Carbohydrates (and insulin and estrogen and progesterone and cortisol and serotonin)

Conversation over the phone with nurse from my doctor's office:

NURSE: I saw in our records that you called late last night with a blood pressure of 88 systolic and 49 diastolic. Did you go to the emergency room?

ME: No. I put some salt on my tongue and the blood pressure went back to normal. I figured I was having a hypoglycemic episode because I felt dizzy a few minutes after eating a few... hum... sweets...

NURSE: It could be hypoglycemia. Your body processes sugar differently when you are pregnant, do you know?

I know. When pregnant, the excess estrogen affects how fast and efficiently insulin is released and breaks down sugar, and also the body's retention of water. Insulin is the hormone responsible for taking sugar off the blood and carrying it into the cells. When there is not enough of it or the insulin is lazy (e.g. insulin resistance), the blood gets "sugary" and sugary blood will clog everything (hence why diabetes can be fatal and can cause blindness and loss of limbs) and when there is too much of it all at once, the body runs out of cells to feed and stores the excess as fat.

This discrepancy of the insulin's job during pregnancy causes some ladies to become diabetic, others to become hypoglycemic and for most of us to just become fat.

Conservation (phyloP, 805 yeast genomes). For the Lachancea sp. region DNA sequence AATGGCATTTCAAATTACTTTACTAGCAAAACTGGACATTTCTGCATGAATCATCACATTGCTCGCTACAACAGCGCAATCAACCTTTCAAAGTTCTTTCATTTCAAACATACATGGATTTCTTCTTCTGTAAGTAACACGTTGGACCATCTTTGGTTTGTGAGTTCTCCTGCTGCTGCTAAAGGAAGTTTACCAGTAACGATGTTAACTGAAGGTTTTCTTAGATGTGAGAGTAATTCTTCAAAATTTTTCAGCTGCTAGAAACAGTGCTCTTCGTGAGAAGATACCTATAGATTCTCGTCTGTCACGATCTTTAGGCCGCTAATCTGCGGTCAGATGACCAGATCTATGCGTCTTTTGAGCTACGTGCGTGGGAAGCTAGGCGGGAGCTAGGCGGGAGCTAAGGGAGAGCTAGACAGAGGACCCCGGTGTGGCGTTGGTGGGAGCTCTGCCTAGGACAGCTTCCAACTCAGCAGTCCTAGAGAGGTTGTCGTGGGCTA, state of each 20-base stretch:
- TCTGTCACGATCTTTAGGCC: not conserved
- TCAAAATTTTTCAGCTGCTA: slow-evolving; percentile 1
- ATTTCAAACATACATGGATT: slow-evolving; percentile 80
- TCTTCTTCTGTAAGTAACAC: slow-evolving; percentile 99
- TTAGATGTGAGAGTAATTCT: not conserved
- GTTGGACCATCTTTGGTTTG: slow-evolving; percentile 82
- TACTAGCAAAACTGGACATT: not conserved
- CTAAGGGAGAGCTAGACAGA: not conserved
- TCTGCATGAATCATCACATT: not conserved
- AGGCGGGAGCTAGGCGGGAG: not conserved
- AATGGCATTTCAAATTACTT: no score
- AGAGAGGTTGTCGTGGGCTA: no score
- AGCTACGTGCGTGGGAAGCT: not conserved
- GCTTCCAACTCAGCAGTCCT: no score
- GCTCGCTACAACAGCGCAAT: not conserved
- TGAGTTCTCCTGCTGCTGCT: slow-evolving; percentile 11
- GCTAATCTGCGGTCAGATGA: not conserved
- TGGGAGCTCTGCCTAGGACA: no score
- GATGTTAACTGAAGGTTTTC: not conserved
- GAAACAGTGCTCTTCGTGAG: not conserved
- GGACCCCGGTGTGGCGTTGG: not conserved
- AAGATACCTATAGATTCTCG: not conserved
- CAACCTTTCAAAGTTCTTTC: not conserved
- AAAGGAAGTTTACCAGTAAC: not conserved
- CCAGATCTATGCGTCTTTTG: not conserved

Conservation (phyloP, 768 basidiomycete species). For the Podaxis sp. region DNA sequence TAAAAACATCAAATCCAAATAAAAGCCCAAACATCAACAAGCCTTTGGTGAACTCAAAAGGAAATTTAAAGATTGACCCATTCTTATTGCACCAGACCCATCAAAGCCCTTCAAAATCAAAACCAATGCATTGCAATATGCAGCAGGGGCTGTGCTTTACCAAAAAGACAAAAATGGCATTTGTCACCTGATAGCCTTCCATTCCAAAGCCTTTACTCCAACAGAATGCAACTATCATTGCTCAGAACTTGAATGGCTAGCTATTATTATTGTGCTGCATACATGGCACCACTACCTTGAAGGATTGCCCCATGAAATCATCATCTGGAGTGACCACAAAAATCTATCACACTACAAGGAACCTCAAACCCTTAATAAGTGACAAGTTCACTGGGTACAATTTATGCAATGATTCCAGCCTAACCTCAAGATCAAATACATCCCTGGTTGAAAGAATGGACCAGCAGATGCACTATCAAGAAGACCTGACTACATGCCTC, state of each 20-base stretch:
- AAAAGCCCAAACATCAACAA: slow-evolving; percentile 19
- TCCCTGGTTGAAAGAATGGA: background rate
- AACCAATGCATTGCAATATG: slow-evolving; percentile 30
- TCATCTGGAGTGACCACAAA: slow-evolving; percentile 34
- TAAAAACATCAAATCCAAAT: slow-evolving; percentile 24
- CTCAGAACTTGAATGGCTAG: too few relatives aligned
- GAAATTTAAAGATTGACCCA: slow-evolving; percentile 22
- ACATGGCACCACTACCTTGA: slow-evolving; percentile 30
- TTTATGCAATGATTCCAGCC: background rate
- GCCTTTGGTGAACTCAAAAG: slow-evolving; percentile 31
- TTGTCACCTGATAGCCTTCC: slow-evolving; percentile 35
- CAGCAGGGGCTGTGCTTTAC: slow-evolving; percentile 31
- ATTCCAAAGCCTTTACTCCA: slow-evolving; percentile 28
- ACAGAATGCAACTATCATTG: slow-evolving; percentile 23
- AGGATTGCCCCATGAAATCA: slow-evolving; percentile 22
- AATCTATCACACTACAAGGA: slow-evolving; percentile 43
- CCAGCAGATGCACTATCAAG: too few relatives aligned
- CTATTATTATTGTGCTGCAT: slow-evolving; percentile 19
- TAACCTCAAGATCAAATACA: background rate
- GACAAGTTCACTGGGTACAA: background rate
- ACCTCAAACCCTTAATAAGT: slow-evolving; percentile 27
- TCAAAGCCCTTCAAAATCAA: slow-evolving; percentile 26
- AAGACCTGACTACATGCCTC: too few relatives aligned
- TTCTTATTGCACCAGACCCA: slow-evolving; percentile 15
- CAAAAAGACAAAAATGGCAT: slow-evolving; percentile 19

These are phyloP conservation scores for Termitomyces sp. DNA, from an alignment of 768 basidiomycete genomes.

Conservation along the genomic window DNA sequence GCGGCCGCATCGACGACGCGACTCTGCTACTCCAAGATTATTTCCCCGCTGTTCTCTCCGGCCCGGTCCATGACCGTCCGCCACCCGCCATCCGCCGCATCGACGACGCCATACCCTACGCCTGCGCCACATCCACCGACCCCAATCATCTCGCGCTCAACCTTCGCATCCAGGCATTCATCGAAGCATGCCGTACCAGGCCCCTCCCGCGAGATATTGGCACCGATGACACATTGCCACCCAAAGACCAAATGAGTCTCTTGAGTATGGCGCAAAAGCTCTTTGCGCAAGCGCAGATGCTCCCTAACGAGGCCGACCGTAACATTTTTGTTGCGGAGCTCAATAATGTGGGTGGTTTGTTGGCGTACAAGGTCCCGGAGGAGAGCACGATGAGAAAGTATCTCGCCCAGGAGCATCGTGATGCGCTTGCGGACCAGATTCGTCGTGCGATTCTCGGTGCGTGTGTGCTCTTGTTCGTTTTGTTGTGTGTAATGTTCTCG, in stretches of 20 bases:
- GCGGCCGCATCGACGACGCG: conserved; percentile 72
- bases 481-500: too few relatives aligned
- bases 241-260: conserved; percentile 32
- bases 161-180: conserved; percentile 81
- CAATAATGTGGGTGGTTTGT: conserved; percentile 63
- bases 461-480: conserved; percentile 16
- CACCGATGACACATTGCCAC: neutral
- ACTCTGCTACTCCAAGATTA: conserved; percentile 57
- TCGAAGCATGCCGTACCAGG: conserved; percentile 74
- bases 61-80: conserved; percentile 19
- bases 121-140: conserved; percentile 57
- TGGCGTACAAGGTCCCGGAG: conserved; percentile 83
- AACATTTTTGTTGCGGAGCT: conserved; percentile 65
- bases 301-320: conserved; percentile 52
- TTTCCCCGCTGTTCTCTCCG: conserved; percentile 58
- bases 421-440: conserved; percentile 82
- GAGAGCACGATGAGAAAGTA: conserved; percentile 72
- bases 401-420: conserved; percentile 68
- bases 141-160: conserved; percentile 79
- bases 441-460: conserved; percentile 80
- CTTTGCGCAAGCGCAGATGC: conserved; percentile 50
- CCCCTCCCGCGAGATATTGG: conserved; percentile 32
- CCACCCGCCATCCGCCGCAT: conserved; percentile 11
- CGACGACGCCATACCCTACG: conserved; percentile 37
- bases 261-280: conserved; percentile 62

Since we are talking hormones, I'd like to mention that progesterone during pregnancy makes women loopy (as if I needed any more "loopiness"). To counterbalance this, the body releases an insurmountable quantity of cortisol; which usually is the stress hormone, but in this case it is the "alert hormone" to keep us ladies from running into walls.

Because there is this crazy amount of cortisol, serotonin, one of the sleep and mood hormones, has very little saying on anything, and this is one of the reasons why we get blue sometimes (and a tad moody) and can't sleep.

Once the baby arrives, estrogen and progesterone leave the body like they are busted from smoking crack, leaving cortisol and insulin like a couple of belligerent drunks in a party where poor serotonin has no chance of controlling. In non-scientific terms, this is called post-partum depression.

Anyway, back to my conversation with this nurse person, I want to impress her with my nerdy knowledge of hormones, so I ask, referring to her comment on carbohydrates being processed differently while pregnant:

ME: Is this why we gain so much weight so fast while pregnant?

NURSE: Hum. I think it has more to do with the fact that you are eating a few too many...hum... sweets?

ME: :o/

1 comment:

  1. I hope the instances of hypoglycemia go away and don't return. The few times I have had it, it scared the daylights out of me!

    But you did have your mom there to help with the cooking and nummies! :)


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